In one recent study (featured on, I created a spiritually-integrated treatment program for Jewish individuals suffering from stress and worry9. The project started with a trip to Israel during which I had a series of meetings with prominent rabbis. The question I posed: “Which spiritual aspects of Judaism can help people who are anxious?”

One sage responded: “Finally, after 100 years of modern psychology, you’ve decided to ask.” And he was completely right – we should have asked much sooner. The results of my study were fascinating.

Gains improved even after the program's completion.

After just two weeks of completing an electronic, self-directed program on a daily basis, participants who received the spiritually-integrated treatment reported a full 45% decrease in stress and worry. Treatment gains remained (actually, they improved) over the following six weeks without any further use of the program. What’s more, the effects of a competing condition – a known, evidence-based program for stress and worry – were no different than no treatment at all.

Another fascinating finding was the sheer number of people who participated in the study. Typically, recruiting participants for clinical trial is a painstaking process. But I had over 500 people banging down my door. I still get regular requests, and to meet this need have made the program available to the general public via my research website,

Correlation and Cause

The million-dollar question – or billion-dollar question as far as the pharmaceutical industry is concerned – is whether spiritually-integrated treatments can become a mainstream solution to alleviate psychological suffering en masse. Having seen the results of my program and similar studies around the globe10, 11, 12, I am starting to have a little faith. Here’s why.

Over the previous century, several national organizations in the United States lobbied fiercely to promulgate biomedical models of mental illness in the public eye. The intended purpose of this movement was noble – its proponents sought to put an end to stigma and discrimination against mental illness. However, attributing all psychological functioning to a “chemical imbalance” is over-simplistic, incomplete and inconsistent with current scientific thinking. It is true that human biology – neural functioning, in particular – correlates with psychological wellbeing and distress. However, who’s to say that biology is a cause of mental illness?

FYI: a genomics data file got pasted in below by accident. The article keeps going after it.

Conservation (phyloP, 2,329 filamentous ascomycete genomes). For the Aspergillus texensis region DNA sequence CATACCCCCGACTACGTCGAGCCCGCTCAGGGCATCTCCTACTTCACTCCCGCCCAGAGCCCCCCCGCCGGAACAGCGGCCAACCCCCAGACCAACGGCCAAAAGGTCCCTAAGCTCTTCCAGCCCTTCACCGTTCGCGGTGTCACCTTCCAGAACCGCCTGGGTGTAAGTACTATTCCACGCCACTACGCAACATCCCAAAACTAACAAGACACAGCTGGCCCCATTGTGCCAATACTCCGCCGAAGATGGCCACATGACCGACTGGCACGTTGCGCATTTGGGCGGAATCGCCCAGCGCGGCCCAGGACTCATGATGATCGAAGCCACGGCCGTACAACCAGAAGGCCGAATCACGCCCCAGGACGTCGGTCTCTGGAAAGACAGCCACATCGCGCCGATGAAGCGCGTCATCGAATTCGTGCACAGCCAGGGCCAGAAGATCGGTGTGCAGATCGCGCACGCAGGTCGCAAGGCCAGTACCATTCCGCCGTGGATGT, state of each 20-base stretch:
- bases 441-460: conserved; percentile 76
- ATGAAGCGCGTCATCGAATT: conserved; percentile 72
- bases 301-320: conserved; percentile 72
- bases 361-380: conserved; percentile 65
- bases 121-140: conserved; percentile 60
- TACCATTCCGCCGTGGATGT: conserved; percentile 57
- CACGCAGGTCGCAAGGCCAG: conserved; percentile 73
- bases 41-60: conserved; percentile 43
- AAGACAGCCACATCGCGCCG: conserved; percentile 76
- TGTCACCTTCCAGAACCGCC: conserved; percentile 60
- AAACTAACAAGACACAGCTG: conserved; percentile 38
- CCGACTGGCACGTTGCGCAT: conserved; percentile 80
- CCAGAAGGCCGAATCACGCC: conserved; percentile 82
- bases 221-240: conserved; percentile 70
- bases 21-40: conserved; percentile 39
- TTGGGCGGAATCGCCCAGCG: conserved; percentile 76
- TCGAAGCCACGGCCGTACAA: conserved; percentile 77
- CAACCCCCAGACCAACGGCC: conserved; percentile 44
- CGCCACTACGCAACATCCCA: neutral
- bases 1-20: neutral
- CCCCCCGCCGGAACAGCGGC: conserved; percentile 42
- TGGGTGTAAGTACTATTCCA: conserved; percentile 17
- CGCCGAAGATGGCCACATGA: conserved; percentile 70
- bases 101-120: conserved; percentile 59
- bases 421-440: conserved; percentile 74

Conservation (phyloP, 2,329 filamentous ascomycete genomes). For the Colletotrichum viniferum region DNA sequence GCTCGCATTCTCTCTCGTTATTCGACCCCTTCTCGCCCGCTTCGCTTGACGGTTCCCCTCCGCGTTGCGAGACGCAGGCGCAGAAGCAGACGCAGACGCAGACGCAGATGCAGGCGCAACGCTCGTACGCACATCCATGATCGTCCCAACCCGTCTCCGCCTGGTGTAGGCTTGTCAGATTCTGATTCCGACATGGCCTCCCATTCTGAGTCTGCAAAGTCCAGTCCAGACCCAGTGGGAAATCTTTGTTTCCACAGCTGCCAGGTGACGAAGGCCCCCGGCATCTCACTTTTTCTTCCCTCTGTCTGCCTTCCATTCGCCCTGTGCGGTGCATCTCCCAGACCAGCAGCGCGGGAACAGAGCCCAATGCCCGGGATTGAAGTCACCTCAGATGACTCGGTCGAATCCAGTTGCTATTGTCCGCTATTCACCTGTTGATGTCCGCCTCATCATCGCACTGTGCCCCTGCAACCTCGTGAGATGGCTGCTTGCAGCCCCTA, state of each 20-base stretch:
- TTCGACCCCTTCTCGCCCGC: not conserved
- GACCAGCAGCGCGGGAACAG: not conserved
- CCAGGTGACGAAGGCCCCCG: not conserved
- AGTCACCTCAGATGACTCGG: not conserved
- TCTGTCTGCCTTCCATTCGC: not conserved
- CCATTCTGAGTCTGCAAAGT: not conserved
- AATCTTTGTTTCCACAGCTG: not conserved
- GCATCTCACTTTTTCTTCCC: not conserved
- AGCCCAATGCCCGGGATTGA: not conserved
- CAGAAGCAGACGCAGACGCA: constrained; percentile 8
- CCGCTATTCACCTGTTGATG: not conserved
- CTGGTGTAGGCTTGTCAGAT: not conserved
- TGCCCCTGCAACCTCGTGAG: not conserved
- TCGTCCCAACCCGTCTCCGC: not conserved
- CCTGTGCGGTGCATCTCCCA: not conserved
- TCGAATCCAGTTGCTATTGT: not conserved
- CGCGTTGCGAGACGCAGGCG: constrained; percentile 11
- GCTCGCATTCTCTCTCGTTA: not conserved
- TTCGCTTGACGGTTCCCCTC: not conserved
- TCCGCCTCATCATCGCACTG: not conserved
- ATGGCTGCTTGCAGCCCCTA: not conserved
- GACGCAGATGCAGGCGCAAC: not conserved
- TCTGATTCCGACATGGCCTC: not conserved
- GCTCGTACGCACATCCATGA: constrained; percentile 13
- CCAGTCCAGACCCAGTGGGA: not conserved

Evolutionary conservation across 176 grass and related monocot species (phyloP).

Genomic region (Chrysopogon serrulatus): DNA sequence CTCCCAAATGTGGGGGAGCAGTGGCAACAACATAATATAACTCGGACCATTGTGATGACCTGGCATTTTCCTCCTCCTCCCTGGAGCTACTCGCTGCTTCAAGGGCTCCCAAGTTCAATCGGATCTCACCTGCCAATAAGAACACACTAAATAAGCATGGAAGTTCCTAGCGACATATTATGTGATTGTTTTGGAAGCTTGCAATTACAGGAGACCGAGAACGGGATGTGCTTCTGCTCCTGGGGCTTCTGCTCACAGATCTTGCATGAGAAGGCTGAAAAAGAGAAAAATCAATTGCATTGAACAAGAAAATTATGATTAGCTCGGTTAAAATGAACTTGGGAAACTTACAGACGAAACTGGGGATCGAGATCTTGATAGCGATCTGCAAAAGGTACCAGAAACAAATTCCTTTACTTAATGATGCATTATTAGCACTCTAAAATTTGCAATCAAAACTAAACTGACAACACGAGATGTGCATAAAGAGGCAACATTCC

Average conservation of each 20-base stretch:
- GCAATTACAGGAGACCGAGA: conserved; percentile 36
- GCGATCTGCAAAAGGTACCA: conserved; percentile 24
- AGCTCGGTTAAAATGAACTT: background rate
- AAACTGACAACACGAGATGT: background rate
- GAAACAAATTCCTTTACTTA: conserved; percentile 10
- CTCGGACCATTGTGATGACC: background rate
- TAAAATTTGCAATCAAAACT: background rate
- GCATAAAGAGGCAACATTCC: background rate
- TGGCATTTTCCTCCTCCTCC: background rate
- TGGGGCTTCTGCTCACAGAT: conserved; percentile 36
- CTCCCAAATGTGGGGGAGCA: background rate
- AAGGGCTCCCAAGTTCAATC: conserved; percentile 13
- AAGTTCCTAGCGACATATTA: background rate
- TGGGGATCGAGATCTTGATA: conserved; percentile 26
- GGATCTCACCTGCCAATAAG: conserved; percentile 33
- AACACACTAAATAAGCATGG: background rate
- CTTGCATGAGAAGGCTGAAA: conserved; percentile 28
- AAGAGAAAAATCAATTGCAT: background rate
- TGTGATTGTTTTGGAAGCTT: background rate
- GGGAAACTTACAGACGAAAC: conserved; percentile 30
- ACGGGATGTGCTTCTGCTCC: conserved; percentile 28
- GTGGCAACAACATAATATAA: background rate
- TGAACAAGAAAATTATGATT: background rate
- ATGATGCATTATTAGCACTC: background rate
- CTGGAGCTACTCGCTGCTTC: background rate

Environmental factors impact emotional states.

First of all, a full decade of research on the serotonin transporter gene (5-HTTLPR) has revealed no linkage to depression; not even an interaction with stress13. In other words, our costly attempts to discover a genetic basis for depression have been a major disappointment. It is also now recognized that postpartum depression, long thought to be purely a function of hormonal fluctuations, is strongly influenced by psychosocial factors14 (e.g., engagement between mother and baby, plans for the future, financial strain). Moreover, there is unequivocal evidence that environmental, cognitive and behavioral factors impact emotional states. In fact, recent literature has demonstrated changes in brain activity over the course of psychotherapy without the use of any pharmacological agents15, 16. In light of these findings, some contend that behavior shapes neurobiology as much as (perhaps even more than) neurobiology shapes emotion.